When developing a win strategy, consider factors such as market share gains, revenue growth opportunities, cost savings through economies of scale, or access to new markets or distribution channels.

Recommended Reading: Dump Truck Business Plan [Free Downloadable Template]

Evaluating the progress of a joint business plan

To ensure the success of a joint business plan, it is crucial to regularly evaluate its progress. This evaluation allows you to monitor key performance indicators (KPIs), conduct reviews and assessments, and make necessary adjustments to stay on track.

Monitoring Key Performance Indicators (KPIs)

Monitoring KPIs is an essential step in evaluating the progress of a joint business plan. These performance metrics provide valuable insights into the effectiveness of your plan and help you gauge its success. By tracking KPIs, such as sales growth, revenue generated, or customer satisfaction levels, you can assess whether your joint business plan is delivering the desired results.

Some key performance indicators that are commonly monitored include:

  • Sales performance: Keep an eye on how well your products or services are selling. Track factors like sales volume, average transaction value, and conversion rates.
  • Promotional effectiveness: Evaluate the impact of marketing campaigns and promotions on driving sales. Measure metrics like click-through rates, website traffic generated from promotions, or coupon redemption rates.
  • Product performance: Assess how well specific products are performing in terms of sales numbers, customer feedback, or market share gained.
  • Customer satisfaction: Monitor customer feedback and ratings to determine if your joint business plan is meeting their expectations.

Conducting Regular Reviews and Assessments

Regular reviews and assessments are vital for evaluating the progress of a joint business plan. Schedule periodic meetings with all stakeholders involved in the partnership to discuss achievements, challenges faced, and areas that require improvement.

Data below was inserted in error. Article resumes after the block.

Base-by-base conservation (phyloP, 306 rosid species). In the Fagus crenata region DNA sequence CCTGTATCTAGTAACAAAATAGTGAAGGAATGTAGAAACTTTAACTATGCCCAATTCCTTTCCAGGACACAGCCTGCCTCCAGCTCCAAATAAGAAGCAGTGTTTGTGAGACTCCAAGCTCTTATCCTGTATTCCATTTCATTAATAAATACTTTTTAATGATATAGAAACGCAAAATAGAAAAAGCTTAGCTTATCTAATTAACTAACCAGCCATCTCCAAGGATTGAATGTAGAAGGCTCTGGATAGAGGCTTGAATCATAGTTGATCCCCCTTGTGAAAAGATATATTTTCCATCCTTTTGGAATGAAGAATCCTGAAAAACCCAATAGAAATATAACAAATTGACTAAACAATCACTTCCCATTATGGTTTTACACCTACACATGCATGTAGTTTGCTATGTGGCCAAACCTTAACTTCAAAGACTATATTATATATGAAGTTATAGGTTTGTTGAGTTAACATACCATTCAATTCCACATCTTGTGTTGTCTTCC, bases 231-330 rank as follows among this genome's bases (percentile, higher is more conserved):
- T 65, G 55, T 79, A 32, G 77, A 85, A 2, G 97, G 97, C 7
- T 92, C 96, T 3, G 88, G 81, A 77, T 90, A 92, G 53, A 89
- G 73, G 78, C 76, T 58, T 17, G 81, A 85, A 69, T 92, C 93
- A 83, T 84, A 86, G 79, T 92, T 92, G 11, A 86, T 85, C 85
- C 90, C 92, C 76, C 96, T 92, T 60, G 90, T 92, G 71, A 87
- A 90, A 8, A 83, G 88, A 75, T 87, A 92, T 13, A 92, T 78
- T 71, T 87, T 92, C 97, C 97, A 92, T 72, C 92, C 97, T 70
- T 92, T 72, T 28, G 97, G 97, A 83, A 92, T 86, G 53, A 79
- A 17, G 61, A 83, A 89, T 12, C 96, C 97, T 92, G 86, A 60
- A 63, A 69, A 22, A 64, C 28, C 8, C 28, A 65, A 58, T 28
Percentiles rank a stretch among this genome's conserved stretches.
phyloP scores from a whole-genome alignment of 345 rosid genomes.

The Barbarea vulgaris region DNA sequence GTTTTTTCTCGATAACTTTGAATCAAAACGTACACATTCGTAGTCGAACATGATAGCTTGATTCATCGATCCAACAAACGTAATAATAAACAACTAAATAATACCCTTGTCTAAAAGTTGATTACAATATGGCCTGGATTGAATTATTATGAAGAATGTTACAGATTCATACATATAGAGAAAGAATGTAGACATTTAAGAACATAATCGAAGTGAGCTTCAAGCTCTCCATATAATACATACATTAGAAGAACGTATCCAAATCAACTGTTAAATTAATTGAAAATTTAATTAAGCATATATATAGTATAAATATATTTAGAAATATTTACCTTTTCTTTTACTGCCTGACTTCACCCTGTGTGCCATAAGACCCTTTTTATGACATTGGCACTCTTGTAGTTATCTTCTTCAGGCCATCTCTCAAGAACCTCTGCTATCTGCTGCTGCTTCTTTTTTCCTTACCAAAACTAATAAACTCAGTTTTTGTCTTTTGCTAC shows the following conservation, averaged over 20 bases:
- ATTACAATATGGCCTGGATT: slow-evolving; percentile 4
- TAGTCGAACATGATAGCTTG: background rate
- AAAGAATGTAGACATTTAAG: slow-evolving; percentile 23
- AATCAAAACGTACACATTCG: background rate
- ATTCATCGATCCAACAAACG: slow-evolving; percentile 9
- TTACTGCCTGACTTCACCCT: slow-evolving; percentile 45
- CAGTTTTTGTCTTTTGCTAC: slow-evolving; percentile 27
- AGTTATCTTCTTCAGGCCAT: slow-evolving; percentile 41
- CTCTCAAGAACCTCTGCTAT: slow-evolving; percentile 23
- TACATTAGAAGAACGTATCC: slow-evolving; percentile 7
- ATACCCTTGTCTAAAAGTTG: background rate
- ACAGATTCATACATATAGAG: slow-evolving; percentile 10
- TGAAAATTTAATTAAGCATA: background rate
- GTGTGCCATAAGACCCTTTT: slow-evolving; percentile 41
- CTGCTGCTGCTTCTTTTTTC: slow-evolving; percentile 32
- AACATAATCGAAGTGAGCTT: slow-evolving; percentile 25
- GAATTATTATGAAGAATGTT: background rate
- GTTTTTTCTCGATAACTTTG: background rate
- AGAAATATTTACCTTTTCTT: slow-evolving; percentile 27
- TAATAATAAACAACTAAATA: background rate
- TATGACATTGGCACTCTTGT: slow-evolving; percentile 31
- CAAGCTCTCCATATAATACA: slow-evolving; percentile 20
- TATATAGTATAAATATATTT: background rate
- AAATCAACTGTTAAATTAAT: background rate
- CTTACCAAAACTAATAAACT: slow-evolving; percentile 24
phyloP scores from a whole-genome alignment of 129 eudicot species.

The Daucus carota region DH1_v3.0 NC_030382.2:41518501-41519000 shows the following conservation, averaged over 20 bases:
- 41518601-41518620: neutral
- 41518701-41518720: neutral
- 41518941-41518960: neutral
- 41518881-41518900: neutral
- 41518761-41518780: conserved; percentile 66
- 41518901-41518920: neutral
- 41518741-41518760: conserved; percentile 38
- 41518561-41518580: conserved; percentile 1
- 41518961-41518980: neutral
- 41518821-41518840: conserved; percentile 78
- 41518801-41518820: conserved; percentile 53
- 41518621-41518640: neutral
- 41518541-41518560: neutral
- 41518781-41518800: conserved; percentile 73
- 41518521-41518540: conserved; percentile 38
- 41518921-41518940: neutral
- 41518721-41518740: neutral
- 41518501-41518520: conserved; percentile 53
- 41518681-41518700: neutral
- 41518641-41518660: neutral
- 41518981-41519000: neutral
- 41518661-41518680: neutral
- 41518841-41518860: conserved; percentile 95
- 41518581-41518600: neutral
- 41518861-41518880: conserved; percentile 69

These reviews provide an opportunity to analyze data collected from KPI monitoring and gather insights from each party’s perspective.

During these sessions:

  • Share research findings: Present any relevant market research or consumer insights that can inform decision-making processes.
  • Discuss results achieved: Review the outcomes achieved so far based on set goals and objectives outlined in the joint business plan.
  • Identify bottlenecks and risks: Identify any obstacles or risks that may be hindering progress and brainstorm potential solutions.
  • Collaborate on adjustments: Work together to determine necessary adjustments or modifications to the joint business plan, ensuring it remains aligned with changing market dynamics.

Recommended Reading: Missouri Small Business Loans: Rates, Requirements & Funds

Making Necessary Adjustments to Stay on Track

Flexibility is key when evaluating the progress of a joint business plan. As you monitor KPIs and conduct reviews, you may identify areas where adjustments are required to maximize success. Making these necessary adjustments allows you to adapt your strategies, overcome challenges, and capitalize on emerging opportunities.

Consider the following steps for making adjustments:

  • Analyze data: Examine the data collected from KPI monitoring and reviews to identify trends or patterns that require attention.
  • Identify areas for improvement: Pinpoint specific areas within the joint business plan that need adjustment based on performance gaps or changing market conditions.
  • Collaborate with partners: Engage in open discussions with your partners to gather their input and insights regarding potential adjustments.
  • Develop action plans: Create detailed action plans outlining the necessary steps to implement changes effectively.